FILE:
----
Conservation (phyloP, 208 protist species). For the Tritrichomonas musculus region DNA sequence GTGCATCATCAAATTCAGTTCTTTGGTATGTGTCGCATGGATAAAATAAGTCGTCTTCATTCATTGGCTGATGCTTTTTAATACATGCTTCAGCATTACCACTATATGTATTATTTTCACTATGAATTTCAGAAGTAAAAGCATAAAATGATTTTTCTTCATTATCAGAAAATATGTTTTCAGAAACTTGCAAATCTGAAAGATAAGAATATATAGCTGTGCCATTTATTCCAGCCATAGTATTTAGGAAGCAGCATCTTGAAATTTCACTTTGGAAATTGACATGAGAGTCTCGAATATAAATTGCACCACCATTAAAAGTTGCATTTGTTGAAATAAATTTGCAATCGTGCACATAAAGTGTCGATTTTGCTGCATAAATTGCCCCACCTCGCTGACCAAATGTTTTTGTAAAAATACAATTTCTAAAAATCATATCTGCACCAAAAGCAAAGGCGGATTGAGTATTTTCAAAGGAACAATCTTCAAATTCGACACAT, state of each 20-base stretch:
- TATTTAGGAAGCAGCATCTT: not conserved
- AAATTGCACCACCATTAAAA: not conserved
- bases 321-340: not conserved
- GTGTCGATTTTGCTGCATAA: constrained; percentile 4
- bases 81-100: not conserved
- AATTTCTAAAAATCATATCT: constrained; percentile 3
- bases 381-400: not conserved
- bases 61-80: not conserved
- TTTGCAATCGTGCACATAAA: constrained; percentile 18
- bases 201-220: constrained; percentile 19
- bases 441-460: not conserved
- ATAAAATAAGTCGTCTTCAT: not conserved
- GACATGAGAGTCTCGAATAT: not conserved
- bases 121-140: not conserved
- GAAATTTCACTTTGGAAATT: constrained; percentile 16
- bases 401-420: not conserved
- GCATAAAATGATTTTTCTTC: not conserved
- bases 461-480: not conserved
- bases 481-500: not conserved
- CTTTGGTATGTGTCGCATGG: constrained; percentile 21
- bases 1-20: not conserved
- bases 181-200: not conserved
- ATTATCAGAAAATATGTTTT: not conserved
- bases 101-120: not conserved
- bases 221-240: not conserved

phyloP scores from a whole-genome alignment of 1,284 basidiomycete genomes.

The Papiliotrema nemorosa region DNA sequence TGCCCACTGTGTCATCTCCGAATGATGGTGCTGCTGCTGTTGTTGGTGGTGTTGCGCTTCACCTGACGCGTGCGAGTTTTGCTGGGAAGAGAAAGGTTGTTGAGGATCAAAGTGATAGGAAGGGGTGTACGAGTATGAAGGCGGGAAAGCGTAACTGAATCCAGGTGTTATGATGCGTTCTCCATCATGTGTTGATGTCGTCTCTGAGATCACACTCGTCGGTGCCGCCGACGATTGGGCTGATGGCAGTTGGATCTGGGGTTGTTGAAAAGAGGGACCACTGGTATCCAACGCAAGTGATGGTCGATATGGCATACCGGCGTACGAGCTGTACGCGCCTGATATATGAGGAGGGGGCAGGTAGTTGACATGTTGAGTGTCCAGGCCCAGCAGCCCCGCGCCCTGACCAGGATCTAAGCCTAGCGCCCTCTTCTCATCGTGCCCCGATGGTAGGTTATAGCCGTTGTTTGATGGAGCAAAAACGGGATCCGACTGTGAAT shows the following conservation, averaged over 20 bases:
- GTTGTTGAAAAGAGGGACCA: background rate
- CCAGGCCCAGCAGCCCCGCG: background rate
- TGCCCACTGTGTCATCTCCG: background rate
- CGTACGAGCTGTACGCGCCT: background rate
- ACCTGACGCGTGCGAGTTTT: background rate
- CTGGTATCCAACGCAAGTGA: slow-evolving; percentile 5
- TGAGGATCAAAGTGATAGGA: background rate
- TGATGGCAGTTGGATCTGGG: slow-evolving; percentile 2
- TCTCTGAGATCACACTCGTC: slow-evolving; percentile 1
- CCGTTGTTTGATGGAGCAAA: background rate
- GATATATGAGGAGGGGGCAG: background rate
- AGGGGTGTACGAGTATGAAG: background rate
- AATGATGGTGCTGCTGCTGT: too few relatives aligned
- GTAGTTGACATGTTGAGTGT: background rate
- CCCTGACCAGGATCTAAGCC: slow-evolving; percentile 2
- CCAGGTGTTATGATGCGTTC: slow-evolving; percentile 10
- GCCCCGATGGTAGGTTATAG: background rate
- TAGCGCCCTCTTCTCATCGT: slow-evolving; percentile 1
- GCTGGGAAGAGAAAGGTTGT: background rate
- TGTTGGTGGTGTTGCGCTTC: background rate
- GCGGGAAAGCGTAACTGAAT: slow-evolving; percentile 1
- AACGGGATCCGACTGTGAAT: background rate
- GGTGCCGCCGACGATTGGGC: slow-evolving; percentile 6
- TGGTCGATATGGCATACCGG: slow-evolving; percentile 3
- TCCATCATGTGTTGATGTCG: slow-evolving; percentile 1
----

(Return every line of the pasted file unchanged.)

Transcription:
Conservation (phyloP, 208 protist species). For the Tritrichomonas musculus region DNA sequence GTGCATCATCAAATTCAGTTCTTTGGTATGTGTCGCATGGATAAAATAAGTCGTCTTCATTCATTGGCTGATGCTTTTTAATACATGCTTCAGCATTACCACTATATGTATTATTTTCACTATGAATTTCAGAAGTAAAAGCATAAAATGATTTTTCTTCATTATCAGAAAATATGTTTTCAGAAACTTGCAAATCTGAAAGATAAGAATATATAGCTGTGCCATTTATTCCAGCCATAGTATTTAGGAAGCAGCATCTTGAAATTTCACTTTGGAAATTGACATGAGAGTCTCGAATATAAATTGCACCACCATTAAAAGTTGCATTTGTTGAAATAAATTTGCAATCGTGCACATAAAGTGTCGATTTTGCTGCATAAATTGCCCCACCTCGCTGACCAAATGTTTTTGTAAAAATACAATTTCTAAAAATCATATCTGCACCAAAAGCAAAGGCGGATTGAGTATTTTCAAAGGAACAATCTTCAAATTCGACACAT, state of each 20-base stretch:
- TATTTAGGAAGCAGCATCTT: not conserved
- AAATTGCACCACCATTAAAA: not conserved
- bases 321-340: not conserved
- GTGTCGATTTTGCTGCATAA: constrained; percentile 4
- bases 81-100: not conserved
- AATTTCTAAAAATCATATCT: constrained; percentile 3
- bases 381-400: not conserved
- bases 61-80: not conserved
- TTTGCAATCGTGCACATAAA: constrained; percentile 18
- bases 201-220: constrained; percentile 19
- bases 441-460: not conserved
- ATAAAATAAGTCGTCTTCAT: not conserved
- GACATGAGAGTCTCGAATAT: not conserved
- bases 121-140: not conserved
- GAAATTTCACTTTGGAAATT: constrained; percentile 16
- bases 401-420: not conserved
- GCATAAAATGATTTTTCTTC: not conserved
- bases 461-480: not conserved
- bases 481-500: not conserved
- CTTTGGTATGTGTCGCATGG: constrained; percentile 21
- bases 1-20: not conserved
- bases 181-200: not conserved
- ATTATCAGAAAATATGTTTT: not conserved
- bases 101-120: not conserved
- bases 221-240: not conserved

phyloP scores from a whole-genome alignment of 1,284 basidiomycete genomes.

The Papiliotrema nemorosa region DNA sequence TGCCCACTGTGTCATCTCCGAATGATGGTGCTGCTGCTGTTGTTGGTGGTGTTGCGCTTCACCTGACGCGTGCGAGTTTTGCTGGGAAGAGAAAGGTTGTTGAGGATCAAAGTGATAGGAAGGGGTGTACGAGTATGAAGGCGGGAAAGCGTAACTGAATCCAGGTGTTATGATGCGTTCTCCATCATGTGTTGATGTCGTCTCTGAGATCACACTCGTCGGTGCCGCCGACGATTGGGCTGATGGCAGTTGGATCTGGGGTTGTTGAAAAGAGGGACCACTGGTATCCAACGCAAGTGATGGTCGATATGGCATACCGGCGTACGAGCTGTACGCGCCTGATATATGAGGAGGGGGCAGGTAGTTGACATGTTGAGTGTCCAGGCCCAGCAGCCCCGCGCCCTGACCAGGATCTAAGCCTAGCGCCCTCTTCTCATCGTGCCCCGATGGTAGGTTATAGCCGTTGTTTGATGGAGCAAAAACGGGATCCGACTGTGAAT shows the following conservation, averaged over 20 bases:
- GTTGTTGAAAAGAGGGACCA: background rate
- CCAGGCCCAGCAGCCCCGCG: background rate
- TGCCCACTGTGTCATCTCCG: background rate
- CGTACGAGCTGTACGCGCCT: background rate
- ACCTGACGCGTGCGAGTTTT: background rate
- CTGGTATCCAACGCAAGTGA: slow-evolving; percentile 5
- TGAGGATCAAAGTGATAGGA: background rate
- TGATGGCAGTTGGATCTGGG: slow-evolving; percentile 2
- TCTCTGAGATCACACTCGTC: slow-evolving; percentile 1
- CCGTTGTTTGATGGAGCAAA: background rate
- GATATATGAGGAGGGGGCAG: background rate
- AGGGGTGTACGAGTATGAAG: background rate
- AATGATGGTGCTGCTGCTGT: too few relatives aligned
- GTAGTTGACATGTTGAGTGT: background rate
- CCCTGACCAGGATCTAAGCC: slow-evolving; percentile 2
- CCAGGTGTTATGATGCGTTC: slow-evolving; percentile 10
- GCCCCGATGGTAGGTTATAG: background rate
- TAGCGCCCTCTTCTCATCGT: slow-evolving; percentile 1
- GCTGGGAAGAGAAAGGTTGT: background rate
- TGTTGGTGGTGTTGCGCTTC: background rate
- GCGGGAAAGCGTAACTGAAT: slow-evolving; percentile 1
- AACGGGATCCGACTGTGAAT: background rate
- GGTGCCGCCGACGATTGGGC: slow-evolving; percentile 6
- TGGTCGATATGGCATACCGG: slow-evolving; percentile 3
- TCCATCATGTGTTGATGTCG: slow-evolving; percentile 1